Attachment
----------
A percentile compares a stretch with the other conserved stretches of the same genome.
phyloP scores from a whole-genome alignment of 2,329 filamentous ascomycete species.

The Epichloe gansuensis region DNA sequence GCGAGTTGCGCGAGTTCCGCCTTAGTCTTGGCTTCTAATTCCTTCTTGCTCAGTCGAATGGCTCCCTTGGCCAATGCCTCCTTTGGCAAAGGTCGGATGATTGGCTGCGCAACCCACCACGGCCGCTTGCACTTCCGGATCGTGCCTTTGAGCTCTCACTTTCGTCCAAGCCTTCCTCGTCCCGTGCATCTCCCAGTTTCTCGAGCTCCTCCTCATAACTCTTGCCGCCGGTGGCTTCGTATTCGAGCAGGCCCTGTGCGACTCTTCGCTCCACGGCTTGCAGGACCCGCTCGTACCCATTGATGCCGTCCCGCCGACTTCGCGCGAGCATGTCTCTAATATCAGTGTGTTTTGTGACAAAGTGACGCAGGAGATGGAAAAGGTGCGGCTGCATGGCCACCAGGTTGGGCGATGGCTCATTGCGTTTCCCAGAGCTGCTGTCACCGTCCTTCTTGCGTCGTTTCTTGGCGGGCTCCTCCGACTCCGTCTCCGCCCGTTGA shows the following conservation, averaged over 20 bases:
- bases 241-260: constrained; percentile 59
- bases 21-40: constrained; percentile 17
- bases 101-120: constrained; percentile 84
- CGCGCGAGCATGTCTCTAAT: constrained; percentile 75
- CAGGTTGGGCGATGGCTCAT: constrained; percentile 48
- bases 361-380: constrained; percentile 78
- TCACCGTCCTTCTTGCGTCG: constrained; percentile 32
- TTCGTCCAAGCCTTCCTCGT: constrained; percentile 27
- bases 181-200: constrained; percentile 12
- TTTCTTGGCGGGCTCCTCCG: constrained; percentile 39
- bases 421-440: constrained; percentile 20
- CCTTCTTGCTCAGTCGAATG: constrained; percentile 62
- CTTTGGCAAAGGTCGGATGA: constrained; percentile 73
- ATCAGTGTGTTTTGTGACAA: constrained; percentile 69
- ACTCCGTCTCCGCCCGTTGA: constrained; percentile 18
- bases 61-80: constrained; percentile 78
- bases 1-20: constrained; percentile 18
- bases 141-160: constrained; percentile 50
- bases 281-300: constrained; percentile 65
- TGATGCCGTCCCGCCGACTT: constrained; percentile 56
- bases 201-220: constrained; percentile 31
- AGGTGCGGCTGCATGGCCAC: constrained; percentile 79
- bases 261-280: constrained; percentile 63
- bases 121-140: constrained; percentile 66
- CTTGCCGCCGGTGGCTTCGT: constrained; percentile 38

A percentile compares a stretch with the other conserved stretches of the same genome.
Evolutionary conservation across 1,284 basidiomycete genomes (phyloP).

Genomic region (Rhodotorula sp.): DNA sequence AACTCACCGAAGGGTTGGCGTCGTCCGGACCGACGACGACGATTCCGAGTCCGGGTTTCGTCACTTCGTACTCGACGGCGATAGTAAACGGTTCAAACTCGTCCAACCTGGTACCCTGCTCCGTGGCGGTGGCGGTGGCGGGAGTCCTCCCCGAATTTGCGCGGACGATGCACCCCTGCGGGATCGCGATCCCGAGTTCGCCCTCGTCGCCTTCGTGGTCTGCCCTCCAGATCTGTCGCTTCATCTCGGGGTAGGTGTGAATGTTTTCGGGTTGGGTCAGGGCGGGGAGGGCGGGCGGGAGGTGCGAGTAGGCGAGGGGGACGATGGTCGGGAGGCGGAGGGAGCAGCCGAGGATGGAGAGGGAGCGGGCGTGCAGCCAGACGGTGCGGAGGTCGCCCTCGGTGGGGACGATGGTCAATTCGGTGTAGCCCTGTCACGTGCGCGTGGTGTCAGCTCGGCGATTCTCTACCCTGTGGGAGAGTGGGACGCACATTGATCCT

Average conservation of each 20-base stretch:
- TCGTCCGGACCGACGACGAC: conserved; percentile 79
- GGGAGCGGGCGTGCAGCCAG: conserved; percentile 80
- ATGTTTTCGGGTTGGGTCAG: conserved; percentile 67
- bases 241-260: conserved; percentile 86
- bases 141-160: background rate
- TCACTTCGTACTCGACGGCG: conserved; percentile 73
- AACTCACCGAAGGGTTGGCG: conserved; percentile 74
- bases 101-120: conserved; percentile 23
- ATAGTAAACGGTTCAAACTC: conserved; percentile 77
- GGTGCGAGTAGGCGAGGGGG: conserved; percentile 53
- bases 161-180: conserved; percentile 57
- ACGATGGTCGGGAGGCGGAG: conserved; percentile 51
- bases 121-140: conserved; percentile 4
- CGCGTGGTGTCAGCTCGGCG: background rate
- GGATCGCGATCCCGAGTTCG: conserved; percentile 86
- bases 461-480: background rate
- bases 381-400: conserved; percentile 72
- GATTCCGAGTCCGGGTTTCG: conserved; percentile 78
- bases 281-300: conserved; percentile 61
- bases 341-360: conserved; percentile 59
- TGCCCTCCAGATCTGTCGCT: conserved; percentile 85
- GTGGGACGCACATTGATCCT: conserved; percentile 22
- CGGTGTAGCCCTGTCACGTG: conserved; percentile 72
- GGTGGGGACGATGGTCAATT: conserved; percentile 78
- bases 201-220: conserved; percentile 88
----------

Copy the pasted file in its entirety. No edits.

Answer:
A percentile compares a stretch with the other conserved stretches of the same genome.
phyloP scores from a whole-genome alignment of 2,329 filamentous ascomycete species.

The Epichloe gansuensis region DNA sequence GCGAGTTGCGCGAGTTCCGCCTTAGTCTTGGCTTCTAATTCCTTCTTGCTCAGTCGAATGGCTCCCTTGGCCAATGCCTCCTTTGGCAAAGGTCGGATGATTGGCTGCGCAACCCACCACGGCCGCTTGCACTTCCGGATCGTGCCTTTGAGCTCTCACTTTCGTCCAAGCCTTCCTCGTCCCGTGCATCTCCCAGTTTCTCGAGCTCCTCCTCATAACTCTTGCCGCCGGTGGCTTCGTATTCGAGCAGGCCCTGTGCGACTCTTCGCTCCACGGCTTGCAGGACCCGCTCGTACCCATTGATGCCGTCCCGCCGACTTCGCGCGAGCATGTCTCTAATATCAGTGTGTTTTGTGACAAAGTGACGCAGGAGATGGAAAAGGTGCGGCTGCATGGCCACCAGGTTGGGCGATGGCTCATTGCGTTTCCCAGAGCTGCTGTCACCGTCCTTCTTGCGTCGTTTCTTGGCGGGCTCCTCCGACTCCGTCTCCGCCCGTTGA shows the following conservation, averaged over 20 bases:
- bases 241-260: constrained; percentile 59
- bases 21-40: constrained; percentile 17
- bases 101-120: constrained; percentile 84
- CGCGCGAGCATGTCTCTAAT: constrained; percentile 75
- CAGGTTGGGCGATGGCTCAT: constrained; percentile 48
- bases 361-380: constrained; percentile 78
- TCACCGTCCTTCTTGCGTCG: constrained; percentile 32
- TTCGTCCAAGCCTTCCTCGT: constrained; percentile 27
- bases 181-200: constrained; percentile 12
- TTTCTTGGCGGGCTCCTCCG: constrained; percentile 39
- bases 421-440: constrained; percentile 20
- CCTTCTTGCTCAGTCGAATG: constrained; percentile 62
- CTTTGGCAAAGGTCGGATGA: constrained; percentile 73
- ATCAGTGTGTTTTGTGACAA: constrained; percentile 69
- ACTCCGTCTCCGCCCGTTGA: constrained; percentile 18
- bases 61-80: constrained; percentile 78
- bases 1-20: constrained; percentile 18
- bases 141-160: constrained; percentile 50
- bases 281-300: constrained; percentile 65
- TGATGCCGTCCCGCCGACTT: constrained; percentile 56
- bases 201-220: constrained; percentile 31
- AGGTGCGGCTGCATGGCCAC: constrained; percentile 79
- bases 261-280: constrained; percentile 63
- bases 121-140: constrained; percentile 66
- CTTGCCGCCGGTGGCTTCGT: constrained; percentile 38

A percentile compares a stretch with the other conserved stretches of the same genome.
Evolutionary conservation across 1,284 basidiomycete genomes (phyloP).

Genomic region (Rhodotorula sp.): DNA sequence AACTCACCGAAGGGTTGGCGTCGTCCGGACCGACGACGACGATTCCGAGTCCGGGTTTCGTCACTTCGTACTCGACGGCGATAGTAAACGGTTCAAACTCGTCCAACCTGGTACCCTGCTCCGTGGCGGTGGCGGTGGCGGGAGTCCTCCCCGAATTTGCGCGGACGATGCACCCCTGCGGGATCGCGATCCCGAGTTCGCCCTCGTCGCCTTCGTGGTCTGCCCTCCAGATCTGTCGCTTCATCTCGGGGTAGGTGTGAATGTTTTCGGGTTGGGTCAGGGCGGGGAGGGCGGGCGGGAGGTGCGAGTAGGCGAGGGGGACGATGGTCGGGAGGCGGAGGGAGCAGCCGAGGATGGAGAGGGAGCGGGCGTGCAGCCAGACGGTGCGGAGGTCGCCCTCGGTGGGGACGATGGTCAATTCGGTGTAGCCCTGTCACGTGCGCGTGGTGTCAGCTCGGCGATTCTCTACCCTGTGGGAGAGTGGGACGCACATTGATCCT

Average conservation of each 20-base stretch:
- TCGTCCGGACCGACGACGAC: conserved; percentile 79
- GGGAGCGGGCGTGCAGCCAG: conserved; percentile 80
- ATGTTTTCGGGTTGGGTCAG: conserved; percentile 67
- bases 241-260: conserved; percentile 86
- bases 141-160: background rate
- TCACTTCGTACTCGACGGCG: conserved; percentile 73
- AACTCACCGAAGGGTTGGCG: conserved; percentile 74
- bases 101-120: conserved; percentile 23
- ATAGTAAACGGTTCAAACTC: conserved; percentile 77
- GGTGCGAGTAGGCGAGGGGG: conserved; percentile 53
- bases 161-180: conserved; percentile 57
- ACGATGGTCGGGAGGCGGAG: conserved; percentile 51
- bases 121-140: conserved; percentile 4
- CGCGTGGTGTCAGCTCGGCG: background rate
- GGATCGCGATCCCGAGTTCG: conserved; percentile 86
- bases 461-480: background rate
- bases 381-400: conserved; percentile 72
- GATTCCGAGTCCGGGTTTCG: conserved; percentile 78
- bases 281-300: conserved; percentile 61
- bases 341-360: conserved; percentile 59
- TGCCCTCCAGATCTGTCGCT: conserved; percentile 85
- GTGGGACGCACATTGATCCT: conserved; percentile 22
- CGGTGTAGCCCTGTCACGTG: conserved; percentile 72
- GGTGGGGACGATGGTCAATT: conserved; percentile 78
- bases 201-220: conserved; percentile 88